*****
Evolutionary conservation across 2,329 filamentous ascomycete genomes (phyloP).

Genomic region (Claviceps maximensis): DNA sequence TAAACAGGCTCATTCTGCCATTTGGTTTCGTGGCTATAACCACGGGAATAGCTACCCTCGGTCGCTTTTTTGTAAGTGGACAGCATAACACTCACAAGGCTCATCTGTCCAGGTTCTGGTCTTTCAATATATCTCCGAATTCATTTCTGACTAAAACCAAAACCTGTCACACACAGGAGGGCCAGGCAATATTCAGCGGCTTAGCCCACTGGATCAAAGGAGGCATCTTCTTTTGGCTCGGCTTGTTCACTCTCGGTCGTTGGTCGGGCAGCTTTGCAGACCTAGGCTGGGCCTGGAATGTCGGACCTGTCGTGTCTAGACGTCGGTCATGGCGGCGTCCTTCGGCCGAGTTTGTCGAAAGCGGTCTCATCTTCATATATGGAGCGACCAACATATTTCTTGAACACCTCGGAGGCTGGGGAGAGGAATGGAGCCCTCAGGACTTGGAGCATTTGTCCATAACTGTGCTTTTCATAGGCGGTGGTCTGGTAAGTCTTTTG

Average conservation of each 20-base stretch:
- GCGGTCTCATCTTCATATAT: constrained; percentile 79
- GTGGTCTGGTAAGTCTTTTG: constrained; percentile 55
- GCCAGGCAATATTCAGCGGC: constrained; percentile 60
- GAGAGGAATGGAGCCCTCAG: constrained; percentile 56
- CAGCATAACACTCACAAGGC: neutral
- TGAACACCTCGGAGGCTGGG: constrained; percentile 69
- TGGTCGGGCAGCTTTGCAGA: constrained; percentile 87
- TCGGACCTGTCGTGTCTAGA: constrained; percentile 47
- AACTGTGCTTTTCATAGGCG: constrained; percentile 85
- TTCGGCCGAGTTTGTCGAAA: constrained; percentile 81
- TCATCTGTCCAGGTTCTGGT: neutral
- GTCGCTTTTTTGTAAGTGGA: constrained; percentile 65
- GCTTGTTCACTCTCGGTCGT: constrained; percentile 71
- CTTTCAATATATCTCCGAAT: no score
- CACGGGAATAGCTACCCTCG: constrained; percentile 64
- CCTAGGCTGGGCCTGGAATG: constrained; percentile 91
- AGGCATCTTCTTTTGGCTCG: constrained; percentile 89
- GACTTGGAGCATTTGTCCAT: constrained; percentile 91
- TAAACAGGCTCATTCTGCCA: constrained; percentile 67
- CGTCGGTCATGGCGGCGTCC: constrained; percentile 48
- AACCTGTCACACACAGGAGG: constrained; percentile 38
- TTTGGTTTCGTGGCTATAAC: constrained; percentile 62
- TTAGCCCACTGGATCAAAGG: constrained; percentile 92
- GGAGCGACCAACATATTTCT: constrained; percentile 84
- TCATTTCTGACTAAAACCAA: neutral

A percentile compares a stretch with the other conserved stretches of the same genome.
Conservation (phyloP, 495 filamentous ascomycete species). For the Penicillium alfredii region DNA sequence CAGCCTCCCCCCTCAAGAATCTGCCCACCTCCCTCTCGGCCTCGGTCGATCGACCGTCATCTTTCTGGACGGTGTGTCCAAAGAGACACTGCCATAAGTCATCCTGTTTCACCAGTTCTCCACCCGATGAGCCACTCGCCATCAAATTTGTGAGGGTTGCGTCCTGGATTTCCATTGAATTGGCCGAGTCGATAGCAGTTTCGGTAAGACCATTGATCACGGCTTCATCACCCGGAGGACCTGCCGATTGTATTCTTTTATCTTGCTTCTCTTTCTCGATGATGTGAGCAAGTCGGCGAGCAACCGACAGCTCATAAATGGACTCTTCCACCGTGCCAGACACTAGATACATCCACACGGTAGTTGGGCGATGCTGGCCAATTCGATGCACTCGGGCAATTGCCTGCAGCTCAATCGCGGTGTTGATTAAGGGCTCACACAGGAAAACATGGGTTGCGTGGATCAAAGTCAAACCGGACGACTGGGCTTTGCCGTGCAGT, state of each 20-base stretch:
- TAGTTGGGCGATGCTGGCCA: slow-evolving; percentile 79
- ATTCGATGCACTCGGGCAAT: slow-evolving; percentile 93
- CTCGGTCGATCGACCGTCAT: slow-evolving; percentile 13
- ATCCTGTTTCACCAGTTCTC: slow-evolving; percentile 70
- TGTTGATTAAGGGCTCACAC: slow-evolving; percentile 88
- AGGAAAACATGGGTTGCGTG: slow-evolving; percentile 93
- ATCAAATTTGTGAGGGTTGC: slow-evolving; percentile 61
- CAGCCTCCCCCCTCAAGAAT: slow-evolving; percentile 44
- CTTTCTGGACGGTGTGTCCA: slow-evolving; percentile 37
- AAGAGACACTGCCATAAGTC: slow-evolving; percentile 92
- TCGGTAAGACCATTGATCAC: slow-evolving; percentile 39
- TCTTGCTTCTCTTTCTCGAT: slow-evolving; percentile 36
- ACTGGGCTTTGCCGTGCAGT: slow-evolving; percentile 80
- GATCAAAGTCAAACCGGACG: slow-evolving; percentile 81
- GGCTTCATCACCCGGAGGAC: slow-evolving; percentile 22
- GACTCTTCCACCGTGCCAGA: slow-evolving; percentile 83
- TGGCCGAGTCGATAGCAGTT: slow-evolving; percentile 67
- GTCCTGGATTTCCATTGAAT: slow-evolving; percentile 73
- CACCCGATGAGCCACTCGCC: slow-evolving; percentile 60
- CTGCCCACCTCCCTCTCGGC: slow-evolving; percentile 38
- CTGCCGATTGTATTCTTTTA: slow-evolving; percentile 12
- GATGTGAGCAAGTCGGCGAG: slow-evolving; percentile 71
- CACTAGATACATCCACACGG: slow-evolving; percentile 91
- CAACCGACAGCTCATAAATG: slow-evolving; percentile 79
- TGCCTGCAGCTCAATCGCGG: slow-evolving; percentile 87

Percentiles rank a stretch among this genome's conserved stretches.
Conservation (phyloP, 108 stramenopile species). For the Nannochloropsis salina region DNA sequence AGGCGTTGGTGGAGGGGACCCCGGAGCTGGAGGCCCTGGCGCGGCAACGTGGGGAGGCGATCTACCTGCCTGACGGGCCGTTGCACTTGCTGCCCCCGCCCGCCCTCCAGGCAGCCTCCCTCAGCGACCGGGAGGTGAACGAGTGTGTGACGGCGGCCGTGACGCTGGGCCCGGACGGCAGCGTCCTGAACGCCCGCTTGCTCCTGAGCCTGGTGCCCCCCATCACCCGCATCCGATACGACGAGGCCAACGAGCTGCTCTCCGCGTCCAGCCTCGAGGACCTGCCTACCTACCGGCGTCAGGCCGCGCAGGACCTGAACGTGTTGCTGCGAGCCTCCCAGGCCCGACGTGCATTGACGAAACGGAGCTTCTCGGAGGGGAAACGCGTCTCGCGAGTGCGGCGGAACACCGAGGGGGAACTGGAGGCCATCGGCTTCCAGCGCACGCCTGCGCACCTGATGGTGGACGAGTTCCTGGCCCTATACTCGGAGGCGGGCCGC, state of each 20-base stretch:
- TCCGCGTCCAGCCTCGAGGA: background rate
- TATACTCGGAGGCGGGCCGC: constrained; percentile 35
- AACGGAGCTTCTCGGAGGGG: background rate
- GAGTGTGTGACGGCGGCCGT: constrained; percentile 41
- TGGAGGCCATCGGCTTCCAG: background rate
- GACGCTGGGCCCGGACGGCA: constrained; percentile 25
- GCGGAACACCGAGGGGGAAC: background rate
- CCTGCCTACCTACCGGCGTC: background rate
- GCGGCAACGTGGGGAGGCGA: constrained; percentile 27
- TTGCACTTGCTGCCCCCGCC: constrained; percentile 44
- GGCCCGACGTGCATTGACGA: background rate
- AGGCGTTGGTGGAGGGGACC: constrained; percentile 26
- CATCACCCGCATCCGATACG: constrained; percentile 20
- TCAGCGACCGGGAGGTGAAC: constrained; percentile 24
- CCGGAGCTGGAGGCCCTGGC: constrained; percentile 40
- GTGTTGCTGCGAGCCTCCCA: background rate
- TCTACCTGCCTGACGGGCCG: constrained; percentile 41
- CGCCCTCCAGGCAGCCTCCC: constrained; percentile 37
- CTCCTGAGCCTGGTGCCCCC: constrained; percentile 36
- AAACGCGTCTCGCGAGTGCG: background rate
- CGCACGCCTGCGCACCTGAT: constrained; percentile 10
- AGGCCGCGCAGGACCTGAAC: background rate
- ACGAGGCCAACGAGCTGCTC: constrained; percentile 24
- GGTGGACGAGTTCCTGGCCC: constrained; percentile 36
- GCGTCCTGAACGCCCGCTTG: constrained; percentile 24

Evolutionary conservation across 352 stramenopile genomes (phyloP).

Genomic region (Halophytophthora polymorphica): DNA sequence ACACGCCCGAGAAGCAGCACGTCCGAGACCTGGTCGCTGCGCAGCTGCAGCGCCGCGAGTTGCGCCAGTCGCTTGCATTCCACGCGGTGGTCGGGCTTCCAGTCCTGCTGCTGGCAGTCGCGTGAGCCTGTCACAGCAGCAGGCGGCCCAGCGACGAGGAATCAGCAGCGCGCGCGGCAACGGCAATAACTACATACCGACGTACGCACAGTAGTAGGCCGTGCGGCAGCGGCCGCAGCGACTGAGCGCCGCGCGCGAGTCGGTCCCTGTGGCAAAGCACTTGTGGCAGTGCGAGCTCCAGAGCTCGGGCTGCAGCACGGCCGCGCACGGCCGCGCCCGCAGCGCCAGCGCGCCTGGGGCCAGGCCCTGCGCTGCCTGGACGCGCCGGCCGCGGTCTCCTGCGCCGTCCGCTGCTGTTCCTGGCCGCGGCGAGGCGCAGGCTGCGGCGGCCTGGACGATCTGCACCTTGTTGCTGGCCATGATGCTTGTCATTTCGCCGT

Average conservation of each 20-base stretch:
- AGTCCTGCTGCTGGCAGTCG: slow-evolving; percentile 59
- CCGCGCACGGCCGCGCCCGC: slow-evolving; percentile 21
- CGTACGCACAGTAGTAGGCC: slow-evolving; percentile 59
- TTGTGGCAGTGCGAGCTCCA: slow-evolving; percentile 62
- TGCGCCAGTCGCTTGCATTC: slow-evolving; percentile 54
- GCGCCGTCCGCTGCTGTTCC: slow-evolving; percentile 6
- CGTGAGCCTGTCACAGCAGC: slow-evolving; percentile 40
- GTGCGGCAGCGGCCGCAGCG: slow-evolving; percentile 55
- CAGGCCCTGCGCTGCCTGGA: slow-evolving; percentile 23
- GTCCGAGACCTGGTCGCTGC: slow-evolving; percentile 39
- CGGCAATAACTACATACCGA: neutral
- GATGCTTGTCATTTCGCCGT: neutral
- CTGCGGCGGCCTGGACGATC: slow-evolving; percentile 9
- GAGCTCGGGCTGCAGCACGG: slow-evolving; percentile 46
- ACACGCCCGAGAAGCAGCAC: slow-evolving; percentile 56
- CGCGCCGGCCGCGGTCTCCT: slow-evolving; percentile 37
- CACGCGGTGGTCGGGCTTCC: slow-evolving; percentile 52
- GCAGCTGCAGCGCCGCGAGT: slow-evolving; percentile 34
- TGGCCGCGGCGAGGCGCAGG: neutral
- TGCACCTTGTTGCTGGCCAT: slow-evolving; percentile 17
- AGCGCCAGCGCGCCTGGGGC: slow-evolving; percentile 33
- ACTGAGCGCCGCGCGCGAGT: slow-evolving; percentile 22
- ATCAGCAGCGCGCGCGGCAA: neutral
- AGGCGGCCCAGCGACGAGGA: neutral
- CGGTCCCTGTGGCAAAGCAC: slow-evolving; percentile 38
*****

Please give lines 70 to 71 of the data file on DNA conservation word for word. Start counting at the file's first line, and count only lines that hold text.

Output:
- CATCACCCGCATCCGATACG: constrained; percentile 20
- TCAGCGACCGGGAGGTGAAC: constrained; percentile 24